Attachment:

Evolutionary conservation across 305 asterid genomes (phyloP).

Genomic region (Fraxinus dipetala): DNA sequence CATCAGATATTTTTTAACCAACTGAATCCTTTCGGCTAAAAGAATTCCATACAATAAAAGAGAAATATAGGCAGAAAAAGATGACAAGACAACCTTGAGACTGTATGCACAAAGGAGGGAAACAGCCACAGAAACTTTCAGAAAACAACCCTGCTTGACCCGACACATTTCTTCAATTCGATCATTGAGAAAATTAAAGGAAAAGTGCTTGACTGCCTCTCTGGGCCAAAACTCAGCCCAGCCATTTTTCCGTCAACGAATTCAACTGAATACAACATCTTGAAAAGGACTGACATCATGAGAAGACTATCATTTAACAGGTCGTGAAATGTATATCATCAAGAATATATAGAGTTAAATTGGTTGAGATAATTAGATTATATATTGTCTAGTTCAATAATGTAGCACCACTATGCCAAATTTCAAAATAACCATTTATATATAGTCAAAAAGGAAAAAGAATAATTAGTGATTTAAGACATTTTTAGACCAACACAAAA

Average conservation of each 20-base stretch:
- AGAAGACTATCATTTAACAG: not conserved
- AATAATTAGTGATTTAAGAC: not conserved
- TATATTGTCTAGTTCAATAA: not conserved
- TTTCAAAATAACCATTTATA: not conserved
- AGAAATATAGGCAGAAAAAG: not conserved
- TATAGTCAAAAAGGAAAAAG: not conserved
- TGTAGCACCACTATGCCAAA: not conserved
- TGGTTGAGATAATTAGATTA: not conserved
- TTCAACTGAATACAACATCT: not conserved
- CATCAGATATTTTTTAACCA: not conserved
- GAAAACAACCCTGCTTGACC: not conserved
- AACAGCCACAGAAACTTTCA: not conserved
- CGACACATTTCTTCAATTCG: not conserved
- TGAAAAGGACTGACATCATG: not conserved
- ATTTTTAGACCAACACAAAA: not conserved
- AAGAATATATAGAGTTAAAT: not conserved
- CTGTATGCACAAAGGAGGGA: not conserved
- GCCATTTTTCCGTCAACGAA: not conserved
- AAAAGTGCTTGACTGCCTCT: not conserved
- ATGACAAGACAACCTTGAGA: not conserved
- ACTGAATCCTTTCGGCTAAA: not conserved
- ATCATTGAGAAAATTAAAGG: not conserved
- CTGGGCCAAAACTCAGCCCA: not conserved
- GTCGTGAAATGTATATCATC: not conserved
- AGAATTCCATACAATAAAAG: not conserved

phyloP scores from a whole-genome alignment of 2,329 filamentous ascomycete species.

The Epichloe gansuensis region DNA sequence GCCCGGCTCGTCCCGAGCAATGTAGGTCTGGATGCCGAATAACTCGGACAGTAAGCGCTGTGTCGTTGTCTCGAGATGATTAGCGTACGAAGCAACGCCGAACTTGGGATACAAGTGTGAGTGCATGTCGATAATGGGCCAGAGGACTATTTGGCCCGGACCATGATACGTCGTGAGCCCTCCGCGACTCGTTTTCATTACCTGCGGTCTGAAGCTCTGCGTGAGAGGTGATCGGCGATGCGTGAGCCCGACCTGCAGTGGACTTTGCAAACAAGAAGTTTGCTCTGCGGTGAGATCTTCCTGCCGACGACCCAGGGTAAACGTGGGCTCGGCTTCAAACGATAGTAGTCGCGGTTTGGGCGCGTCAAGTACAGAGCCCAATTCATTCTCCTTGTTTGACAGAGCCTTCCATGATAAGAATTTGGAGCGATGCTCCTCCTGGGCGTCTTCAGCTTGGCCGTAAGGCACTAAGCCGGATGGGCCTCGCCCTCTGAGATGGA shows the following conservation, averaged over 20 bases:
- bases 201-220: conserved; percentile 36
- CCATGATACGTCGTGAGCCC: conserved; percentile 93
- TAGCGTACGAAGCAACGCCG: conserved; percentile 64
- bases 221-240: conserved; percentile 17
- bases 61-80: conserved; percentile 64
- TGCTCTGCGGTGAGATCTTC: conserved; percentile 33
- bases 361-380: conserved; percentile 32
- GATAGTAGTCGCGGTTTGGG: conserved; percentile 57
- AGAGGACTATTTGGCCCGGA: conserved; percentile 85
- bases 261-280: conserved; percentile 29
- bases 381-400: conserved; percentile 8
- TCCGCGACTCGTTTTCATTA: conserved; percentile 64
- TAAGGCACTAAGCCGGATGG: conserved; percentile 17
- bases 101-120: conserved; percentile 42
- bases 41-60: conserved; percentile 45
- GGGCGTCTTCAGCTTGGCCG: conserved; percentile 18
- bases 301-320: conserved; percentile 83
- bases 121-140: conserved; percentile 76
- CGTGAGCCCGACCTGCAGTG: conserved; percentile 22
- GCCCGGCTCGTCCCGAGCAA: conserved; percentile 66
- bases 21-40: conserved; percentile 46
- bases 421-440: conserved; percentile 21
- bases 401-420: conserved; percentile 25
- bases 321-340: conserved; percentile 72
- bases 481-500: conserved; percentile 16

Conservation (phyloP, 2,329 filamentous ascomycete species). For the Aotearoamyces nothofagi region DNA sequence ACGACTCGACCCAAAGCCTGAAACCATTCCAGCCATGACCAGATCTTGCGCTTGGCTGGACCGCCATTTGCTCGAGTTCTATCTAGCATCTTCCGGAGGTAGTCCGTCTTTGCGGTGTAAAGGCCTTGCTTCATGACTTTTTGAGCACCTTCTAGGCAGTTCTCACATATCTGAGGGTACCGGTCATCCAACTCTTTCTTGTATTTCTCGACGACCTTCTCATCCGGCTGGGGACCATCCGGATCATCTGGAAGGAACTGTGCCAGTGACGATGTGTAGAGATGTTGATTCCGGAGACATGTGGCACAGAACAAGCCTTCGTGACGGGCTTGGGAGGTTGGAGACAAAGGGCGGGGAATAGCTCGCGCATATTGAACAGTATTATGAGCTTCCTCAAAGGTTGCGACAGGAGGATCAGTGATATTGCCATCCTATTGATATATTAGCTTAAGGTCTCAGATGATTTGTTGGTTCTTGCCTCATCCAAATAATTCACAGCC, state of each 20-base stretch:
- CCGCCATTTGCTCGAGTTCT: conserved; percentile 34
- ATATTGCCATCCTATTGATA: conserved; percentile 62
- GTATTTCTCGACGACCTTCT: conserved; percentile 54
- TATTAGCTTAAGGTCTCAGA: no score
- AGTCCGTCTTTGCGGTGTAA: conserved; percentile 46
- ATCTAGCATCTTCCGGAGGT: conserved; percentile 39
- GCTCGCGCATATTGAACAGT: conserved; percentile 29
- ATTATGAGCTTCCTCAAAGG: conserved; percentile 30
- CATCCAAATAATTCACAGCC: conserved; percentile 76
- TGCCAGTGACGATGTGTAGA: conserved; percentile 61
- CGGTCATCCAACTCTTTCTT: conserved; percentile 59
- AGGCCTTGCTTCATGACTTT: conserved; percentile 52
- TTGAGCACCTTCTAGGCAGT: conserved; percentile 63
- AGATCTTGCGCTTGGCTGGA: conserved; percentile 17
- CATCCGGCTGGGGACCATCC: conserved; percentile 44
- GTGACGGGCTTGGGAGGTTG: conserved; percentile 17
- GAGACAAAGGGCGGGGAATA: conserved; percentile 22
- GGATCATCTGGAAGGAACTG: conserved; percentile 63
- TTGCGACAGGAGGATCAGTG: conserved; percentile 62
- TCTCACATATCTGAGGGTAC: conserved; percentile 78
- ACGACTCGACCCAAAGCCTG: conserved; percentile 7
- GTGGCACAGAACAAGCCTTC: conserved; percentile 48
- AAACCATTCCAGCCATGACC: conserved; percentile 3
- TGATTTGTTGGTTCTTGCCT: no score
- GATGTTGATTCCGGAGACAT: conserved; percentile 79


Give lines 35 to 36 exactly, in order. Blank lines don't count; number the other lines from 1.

- bases 61-80: conserved; percentile 64
- TGCTCTGCGGTGAGATCTTC: conserved; percentile 33